UFC 145 takes place later tonight at the Philips Arena in Atlanta, Georgia. The event airs live on Pay-Per-View. The prelims will precede the PPV broadcast at 7pm ET on the UFC’s Facebook Page and 8pm ET on FX or Rogers Sportsnet.
In the main event, light heavyweight champion Jon “Bones” Jones finally takes on former friend and longtime rival “Suga” Rashad Evans.
In the co-feature, Rory MacDonald returns to the octagon after an extended layoff to take on Che Mills.
Heavyweights Brendan Schaub and Ben Rothwell meet, as both attempt to get back on track.
In a potential bantamweight title eliminator, Miguel Angel Torres takes on exciting prospect Michael McDonald.
Featherweight Mark Hominick attempts to rebound from his tough loss at UFC 140 as he takes on always tenacious Eddie Yagin
And rounding out the main card, lightweight John Alessio returns to the octagon, where he faces a tough welcoming committee in Mark Bocek.
Results and recap after the jump.
- Jon Jones def. Rashad Evans via Unanimous Decision (49-46, 49-46, 50-45)
- Rory MacDonald def. Che Mills via TKO (Punches) at 2:20 of Round 2
- Ben Rothwell def. Brendan Schaub via TKO (Punches) at 1:10 of Round 1
- Michael McDonald def. Miguel Torres via Knockout (Uppercut and Punches) at 3:18 of Round 1
- Eddie Yagin def. Mark Hominick via Split Decision (29-28, 28-29, 29-28)
- Mark Bocek def. John Alessio via Unanimous Decision (30-27, 29-28, 30-27)
- Travis Browne def. Chad Griggs via Submission (Arm Triangle Choke) at 2:29 of Round 1
- Matt Brown def. Stephen Thompson via Unanimous Decision (30-27, 29-27, 30-27)
- Anthony Njokuani def. John Makdessi via Unanimous Decision (30-27, 30-27, 30-27)
- Mac Danzig def. Efrain Escudero via Unanimous Decision (30-27, 30-27, 29-28)
- Chris Clements def. Keith Wisniewski via Split Decision (29-28, 28-29, 30-27)
- Marcus Brimage vs. Maximo Blanco via Split Decision (28-29, 30-27, 29-28)
Jon Jones vs. Rashad Evans: The fight we all waited for did not disappoint. In the first round, Rashad and Jones went toe to toe, with Jones obviously winning the battle on the feet. However, the most significant strike came when Rashad partially landed a head kick and followed up with punches. In the second, Jon Jones took control, nearly knocking his foe out twice with standing elbows, which he was throwing much like punches. He came close to putting the nail in the coffin, but the round ended. In the third, things were considerably closer, with each man landing significant strikes, but Jon continued to pull away as the bout went into the championship rounds. The fourth round featured a considerably more tentative Rashad, who, seemed to be down 4-0 after a very slow paced, defensive round. In the fifth round, it was much of the same. Tentative, boring, blah. After the bell, it was all but a given, as the judges turned in scores of 49-46, 49-46, and 50-45 for Jon Jones.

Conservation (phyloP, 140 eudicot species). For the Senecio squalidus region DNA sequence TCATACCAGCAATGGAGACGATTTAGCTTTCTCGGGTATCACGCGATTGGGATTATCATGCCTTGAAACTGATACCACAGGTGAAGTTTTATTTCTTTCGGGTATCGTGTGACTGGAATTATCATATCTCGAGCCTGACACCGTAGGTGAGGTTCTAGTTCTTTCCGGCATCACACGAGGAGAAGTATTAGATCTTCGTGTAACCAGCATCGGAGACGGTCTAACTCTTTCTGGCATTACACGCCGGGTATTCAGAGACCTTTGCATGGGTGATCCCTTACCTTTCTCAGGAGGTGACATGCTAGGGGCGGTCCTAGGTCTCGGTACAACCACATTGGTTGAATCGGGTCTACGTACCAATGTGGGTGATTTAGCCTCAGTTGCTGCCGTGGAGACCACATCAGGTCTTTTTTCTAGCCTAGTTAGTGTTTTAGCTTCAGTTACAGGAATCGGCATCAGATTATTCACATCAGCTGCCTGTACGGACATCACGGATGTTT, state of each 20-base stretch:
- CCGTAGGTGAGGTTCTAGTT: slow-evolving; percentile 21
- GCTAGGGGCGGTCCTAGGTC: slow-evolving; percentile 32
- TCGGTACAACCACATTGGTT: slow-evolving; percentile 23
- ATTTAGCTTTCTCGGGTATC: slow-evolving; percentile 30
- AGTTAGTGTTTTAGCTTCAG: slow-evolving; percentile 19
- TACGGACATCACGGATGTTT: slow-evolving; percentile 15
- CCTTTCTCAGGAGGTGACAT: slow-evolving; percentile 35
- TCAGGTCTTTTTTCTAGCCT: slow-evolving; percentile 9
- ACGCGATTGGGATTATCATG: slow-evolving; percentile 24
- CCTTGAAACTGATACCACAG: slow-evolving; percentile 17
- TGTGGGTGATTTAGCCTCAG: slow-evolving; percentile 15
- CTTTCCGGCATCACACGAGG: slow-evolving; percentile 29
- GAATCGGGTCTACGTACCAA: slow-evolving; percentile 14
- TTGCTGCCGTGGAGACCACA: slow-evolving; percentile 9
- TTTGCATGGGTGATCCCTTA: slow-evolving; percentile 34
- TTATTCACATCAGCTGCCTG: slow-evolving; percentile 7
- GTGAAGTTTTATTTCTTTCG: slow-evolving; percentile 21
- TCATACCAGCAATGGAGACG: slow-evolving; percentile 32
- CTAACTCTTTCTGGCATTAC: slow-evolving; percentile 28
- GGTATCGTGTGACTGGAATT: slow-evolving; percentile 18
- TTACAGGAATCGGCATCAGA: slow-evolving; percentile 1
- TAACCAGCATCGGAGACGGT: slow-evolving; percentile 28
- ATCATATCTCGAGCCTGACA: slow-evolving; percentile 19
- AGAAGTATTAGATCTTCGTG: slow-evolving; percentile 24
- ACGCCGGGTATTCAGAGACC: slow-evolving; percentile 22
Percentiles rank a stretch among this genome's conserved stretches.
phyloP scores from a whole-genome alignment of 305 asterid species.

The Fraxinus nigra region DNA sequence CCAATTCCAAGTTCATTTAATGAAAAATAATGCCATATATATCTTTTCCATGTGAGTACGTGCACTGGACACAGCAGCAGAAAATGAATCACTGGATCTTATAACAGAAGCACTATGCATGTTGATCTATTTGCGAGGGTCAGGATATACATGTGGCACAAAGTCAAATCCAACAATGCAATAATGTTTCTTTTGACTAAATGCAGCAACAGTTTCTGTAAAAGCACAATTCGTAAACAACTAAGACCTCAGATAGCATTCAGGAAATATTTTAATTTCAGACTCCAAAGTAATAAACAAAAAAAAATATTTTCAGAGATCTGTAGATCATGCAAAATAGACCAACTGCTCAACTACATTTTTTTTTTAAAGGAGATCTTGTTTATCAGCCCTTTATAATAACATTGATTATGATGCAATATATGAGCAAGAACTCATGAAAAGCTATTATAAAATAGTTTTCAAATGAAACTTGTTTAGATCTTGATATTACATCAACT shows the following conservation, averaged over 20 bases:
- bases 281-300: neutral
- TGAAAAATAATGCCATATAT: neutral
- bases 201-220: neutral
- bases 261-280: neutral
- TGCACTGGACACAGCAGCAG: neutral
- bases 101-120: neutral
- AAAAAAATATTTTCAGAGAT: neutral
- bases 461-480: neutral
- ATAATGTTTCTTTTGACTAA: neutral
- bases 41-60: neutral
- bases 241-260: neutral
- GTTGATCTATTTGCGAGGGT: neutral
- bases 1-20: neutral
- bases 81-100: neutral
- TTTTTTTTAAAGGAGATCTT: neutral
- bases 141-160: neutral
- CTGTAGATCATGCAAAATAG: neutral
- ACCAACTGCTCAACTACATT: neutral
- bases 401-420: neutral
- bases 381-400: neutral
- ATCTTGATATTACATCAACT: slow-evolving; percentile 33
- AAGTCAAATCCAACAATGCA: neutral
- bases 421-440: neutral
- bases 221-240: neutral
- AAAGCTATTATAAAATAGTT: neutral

Post fight, Jon Jones says it’s his most satisfying victory, and explained his tentativeness. Jones is happy to have beaten the man he beat, and feels he’s a much better striker and wrestler than he ever was before. Jones was surprised by how hard Rashad was to finish, and gave him proper dap for his own improvements.
Rashad described Jones as “crafty” and had respect for the champ. Rashad explained that he felt as if training and fighting with Jones were fairly similar, and explained that his gameplan was wrong, and the “tricky” elbows threw him off. Rashad explains how the mental game drained him, but he perhaps relaxed too much when it came down to fight time.
Rory MacDonald vs. Che Mills: Che Mills might have the crisper striking, but all his striking did was make RoryMac mad. After a shot hurt Rory, he took Mills down and pounded the crap out of him for 4 minutes straight. By the end of the first, Mills looked as if he had been through a meat grinder. In the second round, Rory just grabbed Mills by the leg, tossed him to the ground, and continued his assault. As you can imagine, this one-sided beatdown didn’t last long, as the referee stepped in to save Mills at 2:20 of the second frame.
Ben Rothwell vs. Brendan Schaub: I predicted bad gas tanks would be on full display, but it didn’t even matter. A slightly leaner Ben Rothwell had no problems going toe to toe with Brendan Schaub, and after Schaub did some damage, he rushed in foolishly, got clipped with a left on the temple, and found himself out cold and confused on the ground. The stoppage comes at 1:10 of round one.
Miguel Torres vs. Michael McDonald: In a hotly contested first round, Michael “Mayday” McDonald took on the biggest test of his career in Miguel Torres. After several close exchanges, where neither man was having much luck, “Mayday” landed an unbelievable uppercut and followed up with brutal ground and pound. Torres went out cold at 3:18 of the first round.